Many American households are bilingual

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Dinner conversation at the Van family house has an unusual twist. A visitor might get lost in translation, but there’s little confusion when Dad asks a question in his native Vietnamese and the children respond in English.

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Yen-Hao Chen sits with his wife, Shelley, and their 9-year-old daughter, Elizabeth, in their Augusta home. The Chens speak English and Chinese but require that Chinese be spoken at home. Elizabeth often speaks in Chinese to other Asian children.  SARA CALDWELL/STAFF
SARA CALDWELL/STAFF
Yen-Hao Chen sits with his wife, Shelley, and their 9-year-old daughter, Elizabeth, in their Augusta home. The Chens speak English and Chinese but require that Chinese be spoken at home. Elizabeth often speaks in Chinese to other Asian children.

Truong and Phuvoan Van, of Augusta, flip between the languages every day, only seldom slipping into the wrong tongue. At work, they speak English, but Vietnamese is the primary household language.

“You control when you want to speak English and when you want to speak Vietnamese,” Truong Van said.

The Vans wanted their three children to speak Vietnamese more commonly, but the children gravitate toward English as they spent more time with school friends. The children’s comprehension of Vietnamese exceeds their conversational skills, their father said.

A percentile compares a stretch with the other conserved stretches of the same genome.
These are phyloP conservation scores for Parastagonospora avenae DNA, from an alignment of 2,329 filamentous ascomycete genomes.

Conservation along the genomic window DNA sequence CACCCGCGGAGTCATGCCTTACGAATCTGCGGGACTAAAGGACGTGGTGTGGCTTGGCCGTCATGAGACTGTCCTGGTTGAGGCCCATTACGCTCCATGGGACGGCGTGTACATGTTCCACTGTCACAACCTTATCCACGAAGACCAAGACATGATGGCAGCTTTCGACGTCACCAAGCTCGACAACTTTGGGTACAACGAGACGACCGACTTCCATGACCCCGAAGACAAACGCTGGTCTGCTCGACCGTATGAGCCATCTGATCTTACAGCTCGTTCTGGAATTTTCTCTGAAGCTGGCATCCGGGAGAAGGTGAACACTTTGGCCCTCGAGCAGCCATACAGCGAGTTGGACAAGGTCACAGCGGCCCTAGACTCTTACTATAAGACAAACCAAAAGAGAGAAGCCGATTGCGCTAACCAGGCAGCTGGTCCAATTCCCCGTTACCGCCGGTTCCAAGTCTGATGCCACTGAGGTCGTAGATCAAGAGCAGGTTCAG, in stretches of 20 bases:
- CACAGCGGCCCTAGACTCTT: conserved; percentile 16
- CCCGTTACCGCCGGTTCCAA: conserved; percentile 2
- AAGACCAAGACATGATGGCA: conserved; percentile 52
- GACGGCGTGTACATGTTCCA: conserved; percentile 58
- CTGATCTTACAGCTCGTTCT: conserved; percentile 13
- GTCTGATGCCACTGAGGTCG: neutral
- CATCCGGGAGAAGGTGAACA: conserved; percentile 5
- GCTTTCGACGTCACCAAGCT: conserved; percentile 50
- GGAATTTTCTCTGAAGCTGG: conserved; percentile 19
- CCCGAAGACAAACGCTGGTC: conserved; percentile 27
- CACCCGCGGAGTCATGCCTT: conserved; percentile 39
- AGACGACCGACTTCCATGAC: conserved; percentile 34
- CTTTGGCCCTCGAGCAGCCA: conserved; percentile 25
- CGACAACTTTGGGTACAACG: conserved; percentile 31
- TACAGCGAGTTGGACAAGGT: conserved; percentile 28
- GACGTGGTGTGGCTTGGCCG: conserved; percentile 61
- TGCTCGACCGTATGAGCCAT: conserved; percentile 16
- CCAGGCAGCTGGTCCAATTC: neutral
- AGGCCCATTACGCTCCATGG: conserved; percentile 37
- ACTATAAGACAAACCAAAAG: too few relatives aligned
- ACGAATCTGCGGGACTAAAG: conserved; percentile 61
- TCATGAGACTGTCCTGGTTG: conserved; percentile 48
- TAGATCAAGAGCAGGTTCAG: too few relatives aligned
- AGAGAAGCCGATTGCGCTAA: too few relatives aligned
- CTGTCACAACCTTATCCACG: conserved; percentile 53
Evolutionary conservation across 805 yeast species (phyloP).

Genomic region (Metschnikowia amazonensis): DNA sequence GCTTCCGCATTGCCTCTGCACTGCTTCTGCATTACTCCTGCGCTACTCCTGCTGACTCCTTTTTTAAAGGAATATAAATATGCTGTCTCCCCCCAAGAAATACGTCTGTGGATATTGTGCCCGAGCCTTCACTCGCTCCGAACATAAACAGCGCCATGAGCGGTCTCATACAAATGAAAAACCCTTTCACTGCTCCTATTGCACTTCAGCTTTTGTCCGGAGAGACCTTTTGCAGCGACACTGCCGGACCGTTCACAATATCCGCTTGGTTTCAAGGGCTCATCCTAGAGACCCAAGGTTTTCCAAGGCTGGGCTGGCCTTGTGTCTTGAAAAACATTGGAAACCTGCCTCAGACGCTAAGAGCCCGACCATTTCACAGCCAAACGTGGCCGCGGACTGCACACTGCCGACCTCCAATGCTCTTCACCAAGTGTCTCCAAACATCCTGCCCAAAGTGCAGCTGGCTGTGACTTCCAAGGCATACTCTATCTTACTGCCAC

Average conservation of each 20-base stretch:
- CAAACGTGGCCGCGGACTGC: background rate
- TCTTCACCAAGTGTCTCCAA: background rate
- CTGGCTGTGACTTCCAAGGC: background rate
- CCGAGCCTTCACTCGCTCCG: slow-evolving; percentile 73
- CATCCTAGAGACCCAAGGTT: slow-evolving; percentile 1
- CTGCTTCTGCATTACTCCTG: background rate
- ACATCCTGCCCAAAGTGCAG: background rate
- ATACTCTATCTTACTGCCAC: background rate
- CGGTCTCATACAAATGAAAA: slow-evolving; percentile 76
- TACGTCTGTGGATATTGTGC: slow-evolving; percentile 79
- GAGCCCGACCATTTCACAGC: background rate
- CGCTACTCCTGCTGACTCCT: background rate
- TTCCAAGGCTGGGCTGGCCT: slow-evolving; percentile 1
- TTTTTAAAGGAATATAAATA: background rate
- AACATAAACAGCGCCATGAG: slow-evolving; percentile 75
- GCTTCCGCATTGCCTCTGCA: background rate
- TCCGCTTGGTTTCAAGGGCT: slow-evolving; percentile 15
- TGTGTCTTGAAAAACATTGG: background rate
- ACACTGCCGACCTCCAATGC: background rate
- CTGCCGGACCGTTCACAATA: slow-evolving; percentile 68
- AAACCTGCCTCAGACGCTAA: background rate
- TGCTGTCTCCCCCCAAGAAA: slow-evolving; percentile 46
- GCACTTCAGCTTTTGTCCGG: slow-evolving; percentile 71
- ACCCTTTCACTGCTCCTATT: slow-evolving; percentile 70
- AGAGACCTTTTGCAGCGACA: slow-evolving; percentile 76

“They understand what you’re talking about but speak back in English,” he said.

According to the 2007 American Community Survey from the U.S. Census Bureau, 20 percent of Americans speak a language other than English at home. That number has increased steadily for the last three decades.

Of the 55 million Americans speaking another language, 62 percent speak Spanish or Spanish Creole, 18 percent speak Indo-European languages and 15 percent are Asian or Pacific Island speakers.

Shelley and Yen-Hao Chen moved to the U.S. from Taiwan in 2000. The couple had minor English skills dating to middle school in Taiwan but spent their first year in the country studying the new language intensively.

“I have to because all my colleagues are American. The more I speak, the more fluent I can speak, too,” Shelley Chen said.

Speaking Chinese is a house rule for the Chens, of Martinez. Even Elizabeth, their 9-year-old daughter who was born in the U.S., knows her parents’ firm principle.

“When she comes home, we force her to speak Chinese so she can be bilingual,” Shelley Chen said.

At age 5, Elizabeth wanted to speak English more often. Now, she automatically speaks Chinese when seeing other Chinese people at community events or places like the grocery store.

Spanish is the most commonly spoken non-English language in the United States with 34.5 million speakers, according to the American Community Survey.

At least 2 million people speak Chinese. French, Tagalog, Vietnamese, German and Korean have more than 1 million speakers each.


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